Elon Musk is behind the SpaceX rocket company, and he has been talking about plans for the launch of a Spanish radar satellite on top of one of their rockets.
If things go to plan the Paz satellite aims to watch over the oceans around the globe for ship traffic. However, there is also another payload heading up into space, and this is two smaller satellites that are a part of the plan of Musk to bring high-speed internet cover to everyone on Earth.
Starlink Project Will See 4,425 Broadband-Internet Satellites Sent Into Space Eventually
The project is Starlink, and the scale of it is incredible. In the years to come, Musk is hoping to launch 4,425 broadband-internet satellites that will be interlinked into space where they will orbit about 700 to 800 miles above Earth. He also plans on sending 7,500 spacecraft into lower orbit. In total, this is almost 12,000 satellites, which is double the amount of satellites that have been launched in history.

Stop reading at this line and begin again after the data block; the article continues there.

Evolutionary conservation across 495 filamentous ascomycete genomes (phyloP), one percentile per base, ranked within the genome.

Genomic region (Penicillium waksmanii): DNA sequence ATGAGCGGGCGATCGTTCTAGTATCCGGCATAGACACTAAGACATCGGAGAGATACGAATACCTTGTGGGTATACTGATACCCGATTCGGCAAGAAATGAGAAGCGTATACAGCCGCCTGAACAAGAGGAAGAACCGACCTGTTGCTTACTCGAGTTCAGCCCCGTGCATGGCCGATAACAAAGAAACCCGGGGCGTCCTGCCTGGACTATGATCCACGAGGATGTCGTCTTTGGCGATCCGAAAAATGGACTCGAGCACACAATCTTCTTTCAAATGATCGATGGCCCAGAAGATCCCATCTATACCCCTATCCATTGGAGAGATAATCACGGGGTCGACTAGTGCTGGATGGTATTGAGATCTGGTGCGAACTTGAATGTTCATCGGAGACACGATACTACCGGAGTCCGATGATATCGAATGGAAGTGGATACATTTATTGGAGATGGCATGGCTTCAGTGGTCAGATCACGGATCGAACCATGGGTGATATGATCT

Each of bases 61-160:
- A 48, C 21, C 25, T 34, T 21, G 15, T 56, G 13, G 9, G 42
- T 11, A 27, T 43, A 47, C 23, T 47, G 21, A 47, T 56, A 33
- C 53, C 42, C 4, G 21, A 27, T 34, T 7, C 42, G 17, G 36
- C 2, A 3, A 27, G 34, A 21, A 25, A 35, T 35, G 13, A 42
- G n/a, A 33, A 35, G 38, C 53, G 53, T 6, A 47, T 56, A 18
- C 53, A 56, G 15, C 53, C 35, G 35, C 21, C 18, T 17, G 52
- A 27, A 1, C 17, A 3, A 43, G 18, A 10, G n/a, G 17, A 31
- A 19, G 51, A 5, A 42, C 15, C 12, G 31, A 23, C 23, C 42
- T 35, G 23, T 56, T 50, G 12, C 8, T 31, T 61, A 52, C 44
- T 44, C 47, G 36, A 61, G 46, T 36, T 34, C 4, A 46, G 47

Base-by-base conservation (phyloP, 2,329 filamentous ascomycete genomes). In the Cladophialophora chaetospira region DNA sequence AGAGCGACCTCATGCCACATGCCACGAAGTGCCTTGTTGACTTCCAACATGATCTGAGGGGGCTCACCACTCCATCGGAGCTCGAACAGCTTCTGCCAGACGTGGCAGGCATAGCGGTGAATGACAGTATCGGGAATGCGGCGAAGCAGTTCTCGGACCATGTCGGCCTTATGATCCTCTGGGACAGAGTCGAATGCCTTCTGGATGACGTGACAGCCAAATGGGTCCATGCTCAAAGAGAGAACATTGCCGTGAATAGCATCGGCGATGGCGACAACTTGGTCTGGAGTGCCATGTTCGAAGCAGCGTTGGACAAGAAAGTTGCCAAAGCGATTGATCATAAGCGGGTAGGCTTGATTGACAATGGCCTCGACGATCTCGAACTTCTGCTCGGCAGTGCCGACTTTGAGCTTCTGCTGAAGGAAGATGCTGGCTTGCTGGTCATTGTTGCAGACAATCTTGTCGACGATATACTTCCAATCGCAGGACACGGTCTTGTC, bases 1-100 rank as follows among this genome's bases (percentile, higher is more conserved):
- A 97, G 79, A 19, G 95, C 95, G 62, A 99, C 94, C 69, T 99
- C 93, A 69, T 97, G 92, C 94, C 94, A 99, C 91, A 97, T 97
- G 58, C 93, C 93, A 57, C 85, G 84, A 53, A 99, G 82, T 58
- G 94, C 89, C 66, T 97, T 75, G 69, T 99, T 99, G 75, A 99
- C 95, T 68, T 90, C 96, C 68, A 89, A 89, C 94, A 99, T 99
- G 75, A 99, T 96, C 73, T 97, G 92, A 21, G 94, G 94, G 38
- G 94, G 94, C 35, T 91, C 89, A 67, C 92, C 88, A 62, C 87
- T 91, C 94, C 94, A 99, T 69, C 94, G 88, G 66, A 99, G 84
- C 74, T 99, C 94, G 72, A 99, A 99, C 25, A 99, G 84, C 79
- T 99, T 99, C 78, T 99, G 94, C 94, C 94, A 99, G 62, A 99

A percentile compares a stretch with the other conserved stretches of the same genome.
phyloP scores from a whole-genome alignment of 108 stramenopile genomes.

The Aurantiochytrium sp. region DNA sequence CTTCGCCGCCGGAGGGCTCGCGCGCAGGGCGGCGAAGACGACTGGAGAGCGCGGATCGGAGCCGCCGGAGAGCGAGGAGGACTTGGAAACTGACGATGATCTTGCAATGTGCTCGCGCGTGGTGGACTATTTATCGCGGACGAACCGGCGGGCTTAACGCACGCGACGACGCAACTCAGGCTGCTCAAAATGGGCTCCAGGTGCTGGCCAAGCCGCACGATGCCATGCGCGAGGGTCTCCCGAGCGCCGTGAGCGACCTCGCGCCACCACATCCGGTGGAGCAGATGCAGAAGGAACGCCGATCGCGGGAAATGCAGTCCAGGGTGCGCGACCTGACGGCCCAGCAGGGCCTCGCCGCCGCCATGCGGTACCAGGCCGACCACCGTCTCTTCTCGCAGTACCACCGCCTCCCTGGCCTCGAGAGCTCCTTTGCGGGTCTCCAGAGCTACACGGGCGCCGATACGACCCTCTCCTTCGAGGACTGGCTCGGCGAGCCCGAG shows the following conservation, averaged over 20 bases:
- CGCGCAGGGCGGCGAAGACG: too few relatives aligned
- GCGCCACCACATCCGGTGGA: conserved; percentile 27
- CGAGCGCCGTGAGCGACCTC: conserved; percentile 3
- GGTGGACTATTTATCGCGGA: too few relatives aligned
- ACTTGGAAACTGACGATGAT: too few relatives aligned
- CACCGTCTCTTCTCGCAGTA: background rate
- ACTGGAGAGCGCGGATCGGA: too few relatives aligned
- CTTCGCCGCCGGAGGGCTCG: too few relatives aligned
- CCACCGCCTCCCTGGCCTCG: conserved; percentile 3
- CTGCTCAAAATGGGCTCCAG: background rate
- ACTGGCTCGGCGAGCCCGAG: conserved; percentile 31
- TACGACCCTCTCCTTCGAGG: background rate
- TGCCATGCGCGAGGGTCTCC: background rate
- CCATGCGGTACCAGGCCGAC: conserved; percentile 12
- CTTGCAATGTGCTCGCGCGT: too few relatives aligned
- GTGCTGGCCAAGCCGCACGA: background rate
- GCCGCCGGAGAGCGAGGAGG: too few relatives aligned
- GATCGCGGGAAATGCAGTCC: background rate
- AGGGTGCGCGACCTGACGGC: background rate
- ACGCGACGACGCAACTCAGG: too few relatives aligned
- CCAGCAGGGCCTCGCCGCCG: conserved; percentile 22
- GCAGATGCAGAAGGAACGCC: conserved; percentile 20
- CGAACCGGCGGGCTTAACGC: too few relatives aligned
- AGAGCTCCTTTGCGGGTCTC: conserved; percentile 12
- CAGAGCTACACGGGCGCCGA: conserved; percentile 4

SpaceX did not give much away about their plans since they unveiled them in 2015. Despite this public documents have been revealed on a regular basis quietly due to the fact that Musk needs the Federal Communications Commission approval. The FCC documents were made public, and in November SpaceX was given permission for the launch of Microsat-2a and Microsat-2b, two experimental spacecraft so that the company could test out their space-based internet.
Mission Was Postponed a Day Due To Wind-shear
The mission is setting off from the Vandenberg Air Force Base at 9: 17 am ET on the Falcon 9 rocket, and this is a day later than what had been originally planned. On Wednesday SpaceX was concerned about the weather due to the high winds that would have messed around with the steering of the rocket, so it was postponed until Thursday. Musk said in a Tweet that the high altitude wind-shear had exceeded the 2% load. He said that this was only a small amount but that it was better to be safe and the launch would be postponed.
SpaceX is in part using a reusable first stage rocket booster that they had used in August and recovered. However, SpaceX did say that they were not going to try to recover Falcon 9s first stage following the launch. The Paz satellite should be deployed around 11 minutes following the launch, but there was nothing said about the time frame of the smaller satellites.
There is going to be a live video feed that starts 15 minutes before the launch is due, which should begin about 9 am ET on Thursday.